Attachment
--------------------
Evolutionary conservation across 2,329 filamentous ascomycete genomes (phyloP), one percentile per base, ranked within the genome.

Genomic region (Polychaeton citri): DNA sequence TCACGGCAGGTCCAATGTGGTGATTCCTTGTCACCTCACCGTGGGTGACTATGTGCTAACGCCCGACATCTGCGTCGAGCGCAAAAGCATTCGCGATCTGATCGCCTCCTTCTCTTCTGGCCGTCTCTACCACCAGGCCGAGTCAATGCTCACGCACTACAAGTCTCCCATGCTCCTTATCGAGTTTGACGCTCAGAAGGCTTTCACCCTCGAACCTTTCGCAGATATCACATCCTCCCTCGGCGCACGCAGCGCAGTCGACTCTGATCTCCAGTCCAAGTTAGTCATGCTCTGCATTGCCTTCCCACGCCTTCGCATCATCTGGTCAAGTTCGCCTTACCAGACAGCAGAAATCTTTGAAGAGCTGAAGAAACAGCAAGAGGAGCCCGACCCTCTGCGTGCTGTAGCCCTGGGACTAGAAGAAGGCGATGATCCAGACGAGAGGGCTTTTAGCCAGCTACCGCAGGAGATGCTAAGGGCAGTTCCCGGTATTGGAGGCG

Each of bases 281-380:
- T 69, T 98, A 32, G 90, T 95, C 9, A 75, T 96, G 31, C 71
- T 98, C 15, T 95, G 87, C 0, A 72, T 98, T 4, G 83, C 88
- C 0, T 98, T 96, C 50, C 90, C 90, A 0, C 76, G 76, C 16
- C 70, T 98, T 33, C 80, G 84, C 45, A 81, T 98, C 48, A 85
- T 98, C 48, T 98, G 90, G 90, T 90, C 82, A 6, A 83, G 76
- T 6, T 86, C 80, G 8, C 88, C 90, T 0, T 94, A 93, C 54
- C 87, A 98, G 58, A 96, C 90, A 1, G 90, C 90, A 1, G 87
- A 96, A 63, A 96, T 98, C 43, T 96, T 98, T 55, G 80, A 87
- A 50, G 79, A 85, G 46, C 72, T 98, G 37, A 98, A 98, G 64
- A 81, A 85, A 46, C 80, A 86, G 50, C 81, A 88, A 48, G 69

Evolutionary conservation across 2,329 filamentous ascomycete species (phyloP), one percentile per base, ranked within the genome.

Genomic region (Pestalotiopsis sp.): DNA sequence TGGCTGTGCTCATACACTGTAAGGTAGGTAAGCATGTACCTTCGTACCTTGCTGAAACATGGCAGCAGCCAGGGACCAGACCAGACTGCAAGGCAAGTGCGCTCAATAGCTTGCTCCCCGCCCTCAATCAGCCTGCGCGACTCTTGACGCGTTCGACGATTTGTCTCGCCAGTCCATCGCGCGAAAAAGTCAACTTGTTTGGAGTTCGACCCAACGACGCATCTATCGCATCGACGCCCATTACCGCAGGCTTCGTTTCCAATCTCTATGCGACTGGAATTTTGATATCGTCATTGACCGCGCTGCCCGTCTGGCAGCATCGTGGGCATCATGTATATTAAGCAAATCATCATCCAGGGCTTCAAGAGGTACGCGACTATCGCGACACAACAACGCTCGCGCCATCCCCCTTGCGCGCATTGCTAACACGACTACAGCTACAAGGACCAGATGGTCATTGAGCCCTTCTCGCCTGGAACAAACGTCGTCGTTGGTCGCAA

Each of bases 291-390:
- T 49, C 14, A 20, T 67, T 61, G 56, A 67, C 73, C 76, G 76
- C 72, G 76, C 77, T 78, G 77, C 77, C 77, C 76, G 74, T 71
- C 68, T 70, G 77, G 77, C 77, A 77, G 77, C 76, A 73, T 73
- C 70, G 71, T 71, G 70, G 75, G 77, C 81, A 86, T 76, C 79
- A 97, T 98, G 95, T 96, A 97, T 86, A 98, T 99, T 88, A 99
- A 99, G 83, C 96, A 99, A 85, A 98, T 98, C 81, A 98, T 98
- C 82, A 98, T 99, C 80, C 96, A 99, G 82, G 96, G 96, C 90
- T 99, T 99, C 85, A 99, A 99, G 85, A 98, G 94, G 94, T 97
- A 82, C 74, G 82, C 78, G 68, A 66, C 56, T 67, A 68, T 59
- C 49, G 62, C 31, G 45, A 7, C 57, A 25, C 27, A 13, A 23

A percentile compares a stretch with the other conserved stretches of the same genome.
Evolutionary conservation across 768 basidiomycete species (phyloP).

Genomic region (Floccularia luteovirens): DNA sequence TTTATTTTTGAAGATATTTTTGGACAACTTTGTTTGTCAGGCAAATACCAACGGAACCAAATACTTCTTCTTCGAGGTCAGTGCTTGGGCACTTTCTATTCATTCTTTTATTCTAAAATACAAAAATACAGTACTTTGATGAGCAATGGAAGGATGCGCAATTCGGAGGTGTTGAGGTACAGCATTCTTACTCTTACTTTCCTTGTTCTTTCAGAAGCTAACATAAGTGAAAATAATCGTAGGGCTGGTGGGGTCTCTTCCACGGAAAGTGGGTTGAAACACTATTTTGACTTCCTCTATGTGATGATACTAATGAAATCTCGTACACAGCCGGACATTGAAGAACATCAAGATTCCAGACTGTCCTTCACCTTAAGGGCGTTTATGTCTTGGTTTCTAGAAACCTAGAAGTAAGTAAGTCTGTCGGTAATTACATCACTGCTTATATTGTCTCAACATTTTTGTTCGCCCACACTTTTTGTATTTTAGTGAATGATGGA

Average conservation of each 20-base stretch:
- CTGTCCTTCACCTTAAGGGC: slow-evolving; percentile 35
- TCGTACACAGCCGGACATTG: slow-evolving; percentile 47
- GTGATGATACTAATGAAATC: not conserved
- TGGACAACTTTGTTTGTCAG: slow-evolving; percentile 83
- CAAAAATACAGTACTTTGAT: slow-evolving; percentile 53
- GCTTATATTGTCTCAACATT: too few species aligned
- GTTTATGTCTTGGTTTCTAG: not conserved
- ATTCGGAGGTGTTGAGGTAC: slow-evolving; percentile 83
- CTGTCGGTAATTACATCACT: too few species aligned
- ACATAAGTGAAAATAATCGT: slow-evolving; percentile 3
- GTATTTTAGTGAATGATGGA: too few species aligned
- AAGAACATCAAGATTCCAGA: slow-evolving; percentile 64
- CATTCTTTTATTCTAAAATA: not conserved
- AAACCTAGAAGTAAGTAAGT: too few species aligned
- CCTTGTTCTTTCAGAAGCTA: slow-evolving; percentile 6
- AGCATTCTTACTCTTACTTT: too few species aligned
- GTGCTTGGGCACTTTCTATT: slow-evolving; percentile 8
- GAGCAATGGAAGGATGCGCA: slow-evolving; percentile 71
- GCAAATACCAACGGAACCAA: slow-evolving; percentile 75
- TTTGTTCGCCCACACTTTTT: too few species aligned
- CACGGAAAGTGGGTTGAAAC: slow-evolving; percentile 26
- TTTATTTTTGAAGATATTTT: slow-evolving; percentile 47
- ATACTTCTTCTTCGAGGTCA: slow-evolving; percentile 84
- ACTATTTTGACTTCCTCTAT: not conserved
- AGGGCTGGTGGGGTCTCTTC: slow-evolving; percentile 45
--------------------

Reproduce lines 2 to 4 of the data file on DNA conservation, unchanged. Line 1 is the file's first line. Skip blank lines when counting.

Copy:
Genomic region (Polychaeton citri): DNA sequence TCACGGCAGGTCCAATGTGGTGATTCCTTGTCACCTCACCGTGGGTGACTATGTGCTAACGCCCGACATCTGCGTCGAGCGCAAAAGCATTCGCGATCTGATCGCCTCCTTCTCTTCTGGCCGTCTCTACCACCAGGCCGAGTCAATGCTCACGCACTACAAGTCTCCCATGCTCCTTATCGAGTTTGACGCTCAGAAGGCTTTCACCCTCGAACCTTTCGCAGATATCACATCCTCCCTCGGCGCACGCAGCGCAGTCGACTCTGATCTCCAGTCCAAGTTAGTCATGCTCTGCATTGCCTTCCCACGCCTTCGCATCATCTGGTCAAGTTCGCCTTACCAGACAGCAGAAATCTTTGAAGAGCTGAAGAAACAGCAAGAGGAGCCCGACCCTCTGCGTGCTGTAGCCCTGGGACTAGAAGAAGGCGATGATCCAGACGAGAGGGCTTTTAGCCAGCTACCGCAGGAGATGCTAAGGGCAGTTCCCGGTATTGGAGGCG

Each of bases 281-380:
- T 69, T 98, A 32, G 90, T 95, C 9, A 75, T 96, G 31, C 71